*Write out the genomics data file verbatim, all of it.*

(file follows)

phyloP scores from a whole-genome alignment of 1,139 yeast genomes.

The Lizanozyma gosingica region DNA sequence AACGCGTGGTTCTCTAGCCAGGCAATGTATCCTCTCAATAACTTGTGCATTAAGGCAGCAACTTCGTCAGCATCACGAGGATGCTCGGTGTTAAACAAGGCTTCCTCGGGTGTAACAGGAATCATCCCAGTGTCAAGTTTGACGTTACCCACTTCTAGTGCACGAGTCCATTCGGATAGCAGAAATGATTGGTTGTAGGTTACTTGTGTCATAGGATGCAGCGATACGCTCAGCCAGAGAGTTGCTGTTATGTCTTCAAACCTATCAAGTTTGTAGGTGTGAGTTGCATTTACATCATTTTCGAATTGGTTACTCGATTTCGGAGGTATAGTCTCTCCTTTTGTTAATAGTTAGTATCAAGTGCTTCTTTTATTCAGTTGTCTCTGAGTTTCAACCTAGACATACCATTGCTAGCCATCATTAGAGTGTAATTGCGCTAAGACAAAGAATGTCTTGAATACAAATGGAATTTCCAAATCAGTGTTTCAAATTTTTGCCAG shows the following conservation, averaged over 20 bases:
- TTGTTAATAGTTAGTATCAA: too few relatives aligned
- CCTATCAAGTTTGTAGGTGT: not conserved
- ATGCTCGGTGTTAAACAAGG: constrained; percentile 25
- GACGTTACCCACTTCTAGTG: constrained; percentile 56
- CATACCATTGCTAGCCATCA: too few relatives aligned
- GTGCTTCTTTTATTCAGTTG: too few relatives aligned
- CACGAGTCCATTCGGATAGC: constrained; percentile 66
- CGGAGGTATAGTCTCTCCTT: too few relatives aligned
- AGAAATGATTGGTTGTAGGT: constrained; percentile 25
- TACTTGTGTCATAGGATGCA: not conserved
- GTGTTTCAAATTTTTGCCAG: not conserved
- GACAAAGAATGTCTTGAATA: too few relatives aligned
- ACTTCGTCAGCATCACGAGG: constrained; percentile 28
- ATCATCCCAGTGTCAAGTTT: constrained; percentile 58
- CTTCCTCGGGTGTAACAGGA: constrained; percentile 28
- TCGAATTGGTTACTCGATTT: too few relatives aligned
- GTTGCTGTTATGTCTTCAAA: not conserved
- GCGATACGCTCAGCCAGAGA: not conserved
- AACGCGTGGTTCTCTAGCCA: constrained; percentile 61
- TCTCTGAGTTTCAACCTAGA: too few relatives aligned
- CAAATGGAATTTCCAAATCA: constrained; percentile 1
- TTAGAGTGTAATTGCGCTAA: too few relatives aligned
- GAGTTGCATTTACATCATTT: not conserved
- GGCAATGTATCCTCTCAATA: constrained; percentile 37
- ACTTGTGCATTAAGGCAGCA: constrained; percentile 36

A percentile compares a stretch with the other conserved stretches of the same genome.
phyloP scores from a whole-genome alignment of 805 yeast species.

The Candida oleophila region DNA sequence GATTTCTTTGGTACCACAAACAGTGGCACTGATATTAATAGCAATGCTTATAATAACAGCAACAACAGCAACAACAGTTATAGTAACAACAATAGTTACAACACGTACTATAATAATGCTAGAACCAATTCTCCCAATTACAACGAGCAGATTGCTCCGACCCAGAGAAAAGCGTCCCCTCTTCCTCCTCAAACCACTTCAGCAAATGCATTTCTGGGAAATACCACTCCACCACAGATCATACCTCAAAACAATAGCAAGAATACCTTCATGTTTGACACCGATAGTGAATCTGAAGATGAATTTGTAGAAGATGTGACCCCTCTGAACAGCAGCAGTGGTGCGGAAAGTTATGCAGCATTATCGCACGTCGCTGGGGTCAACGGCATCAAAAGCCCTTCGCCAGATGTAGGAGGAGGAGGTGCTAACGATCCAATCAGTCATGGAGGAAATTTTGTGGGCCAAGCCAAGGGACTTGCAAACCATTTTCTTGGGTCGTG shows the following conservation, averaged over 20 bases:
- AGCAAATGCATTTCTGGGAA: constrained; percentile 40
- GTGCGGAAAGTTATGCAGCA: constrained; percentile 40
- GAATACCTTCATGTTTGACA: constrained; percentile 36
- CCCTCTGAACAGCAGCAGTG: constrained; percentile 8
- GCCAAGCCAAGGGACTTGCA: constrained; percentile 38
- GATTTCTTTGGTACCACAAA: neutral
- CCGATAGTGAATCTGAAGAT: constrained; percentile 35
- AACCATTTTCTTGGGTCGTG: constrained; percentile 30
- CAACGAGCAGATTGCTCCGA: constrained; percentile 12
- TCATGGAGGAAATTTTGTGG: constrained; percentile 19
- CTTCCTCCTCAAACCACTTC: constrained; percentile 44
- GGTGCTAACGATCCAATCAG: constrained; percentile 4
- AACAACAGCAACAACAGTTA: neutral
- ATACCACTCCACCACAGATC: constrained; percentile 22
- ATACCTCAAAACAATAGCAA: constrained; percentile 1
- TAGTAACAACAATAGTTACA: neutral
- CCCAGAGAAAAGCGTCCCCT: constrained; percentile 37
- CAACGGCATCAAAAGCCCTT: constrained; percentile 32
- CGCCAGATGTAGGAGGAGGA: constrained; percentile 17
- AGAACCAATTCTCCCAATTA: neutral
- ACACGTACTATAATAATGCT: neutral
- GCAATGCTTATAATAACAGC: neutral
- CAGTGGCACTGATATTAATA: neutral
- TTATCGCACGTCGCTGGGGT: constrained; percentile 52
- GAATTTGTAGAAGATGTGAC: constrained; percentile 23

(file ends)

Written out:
phyloP scores from a whole-genome alignment of 1,139 yeast genomes.

The Lizanozyma gosingica region DNA sequence AACGCGTGGTTCTCTAGCCAGGCAATGTATCCTCTCAATAACTTGTGCATTAAGGCAGCAACTTCGTCAGCATCACGAGGATGCTCGGTGTTAAACAAGGCTTCCTCGGGTGTAACAGGAATCATCCCAGTGTCAAGTTTGACGTTACCCACTTCTAGTGCACGAGTCCATTCGGATAGCAGAAATGATTGGTTGTAGGTTACTTGTGTCATAGGATGCAGCGATACGCTCAGCCAGAGAGTTGCTGTTATGTCTTCAAACCTATCAAGTTTGTAGGTGTGAGTTGCATTTACATCATTTTCGAATTGGTTACTCGATTTCGGAGGTATAGTCTCTCCTTTTGTTAATAGTTAGTATCAAGTGCTTCTTTTATTCAGTTGTCTCTGAGTTTCAACCTAGACATACCATTGCTAGCCATCATTAGAGTGTAATTGCGCTAAGACAAAGAATGTCTTGAATACAAATGGAATTTCCAAATCAGTGTTTCAAATTTTTGCCAG shows the following conservation, averaged over 20 bases:
- TTGTTAATAGTTAGTATCAA: too few relatives aligned
- CCTATCAAGTTTGTAGGTGT: not conserved
- ATGCTCGGTGTTAAACAAGG: constrained; percentile 25
- GACGTTACCCACTTCTAGTG: constrained; percentile 56
- CATACCATTGCTAGCCATCA: too few relatives aligned
- GTGCTTCTTTTATTCAGTTG: too few relatives aligned
- CACGAGTCCATTCGGATAGC: constrained; percentile 66
- CGGAGGTATAGTCTCTCCTT: too few relatives aligned
- AGAAATGATTGGTTGTAGGT: constrained; percentile 25
- TACTTGTGTCATAGGATGCA: not conserved
- GTGTTTCAAATTTTTGCCAG: not conserved
- GACAAAGAATGTCTTGAATA: too few relatives aligned
- ACTTCGTCAGCATCACGAGG: constrained; percentile 28
- ATCATCCCAGTGTCAAGTTT: constrained; percentile 58
- CTTCCTCGGGTGTAACAGGA: constrained; percentile 28
- TCGAATTGGTTACTCGATTT: too few relatives aligned
- GTTGCTGTTATGTCTTCAAA: not conserved
- GCGATACGCTCAGCCAGAGA: not conserved
- AACGCGTGGTTCTCTAGCCA: constrained; percentile 61
- TCTCTGAGTTTCAACCTAGA: too few relatives aligned
- CAAATGGAATTTCCAAATCA: constrained; percentile 1
- TTAGAGTGTAATTGCGCTAA: too few relatives aligned
- GAGTTGCATTTACATCATTT: not conserved
- GGCAATGTATCCTCTCAATA: constrained; percentile 37
- ACTTGTGCATTAAGGCAGCA: constrained; percentile 36

A percentile compares a stretch with the other conserved stretches of the same genome.
phyloP scores from a whole-genome alignment of 805 yeast species.

The Candida oleophila region DNA sequence GATTTCTTTGGTACCACAAACAGTGGCACTGATATTAATAGCAATGCTTATAATAACAGCAACAACAGCAACAACAGTTATAGTAACAACAATAGTTACAACACGTACTATAATAATGCTAGAACCAATTCTCCCAATTACAACGAGCAGATTGCTCCGACCCAGAGAAAAGCGTCCCCTCTTCCTCCTCAAACCACTTCAGCAAATGCATTTCTGGGAAATACCACTCCACCACAGATCATACCTCAAAACAATAGCAAGAATACCTTCATGTTTGACACCGATAGTGAATCTGAAGATGAATTTGTAGAAGATGTGACCCCTCTGAACAGCAGCAGTGGTGCGGAAAGTTATGCAGCATTATCGCACGTCGCTGGGGTCAACGGCATCAAAAGCCCTTCGCCAGATGTAGGAGGAGGAGGTGCTAACGATCCAATCAGTCATGGAGGAAATTTTGTGGGCCAAGCCAAGGGACTTGCAAACCATTTTCTTGGGTCGTG shows the following conservation, averaged over 20 bases:
- AGCAAATGCATTTCTGGGAA: constrained; percentile 40
- GTGCGGAAAGTTATGCAGCA: constrained; percentile 40
- GAATACCTTCATGTTTGACA: constrained; percentile 36
- CCCTCTGAACAGCAGCAGTG: constrained; percentile 8
- GCCAAGCCAAGGGACTTGCA: constrained; percentile 38
- GATTTCTTTGGTACCACAAA: neutral
- CCGATAGTGAATCTGAAGAT: constrained; percentile 35
- AACCATTTTCTTGGGTCGTG: constrained; percentile 30
- CAACGAGCAGATTGCTCCGA: constrained; percentile 12
- TCATGGAGGAAATTTTGTGG: constrained; percentile 19
- CTTCCTCCTCAAACCACTTC: constrained; percentile 44
- GGTGCTAACGATCCAATCAG: constrained; percentile 4
- AACAACAGCAACAACAGTTA: neutral
- ATACCACTCCACCACAGATC: constrained; percentile 22
- ATACCTCAAAACAATAGCAA: constrained; percentile 1
- TAGTAACAACAATAGTTACA: neutral
- CCCAGAGAAAAGCGTCCCCT: constrained; percentile 37
- CAACGGCATCAAAAGCCCTT: constrained; percentile 32
- CGCCAGATGTAGGAGGAGGA: constrained; percentile 17
- AGAACCAATTCTCCCAATTA: neutral
- ACACGTACTATAATAATGCT: neutral
- GCAATGCTTATAATAACAGC: neutral
- CAGTGGCACTGATATTAATA: neutral
- TTATCGCACGTCGCTGGGGT: constrained; percentile 52
- GAATTTGTAGAAGATGTGAC: constrained; percentile 23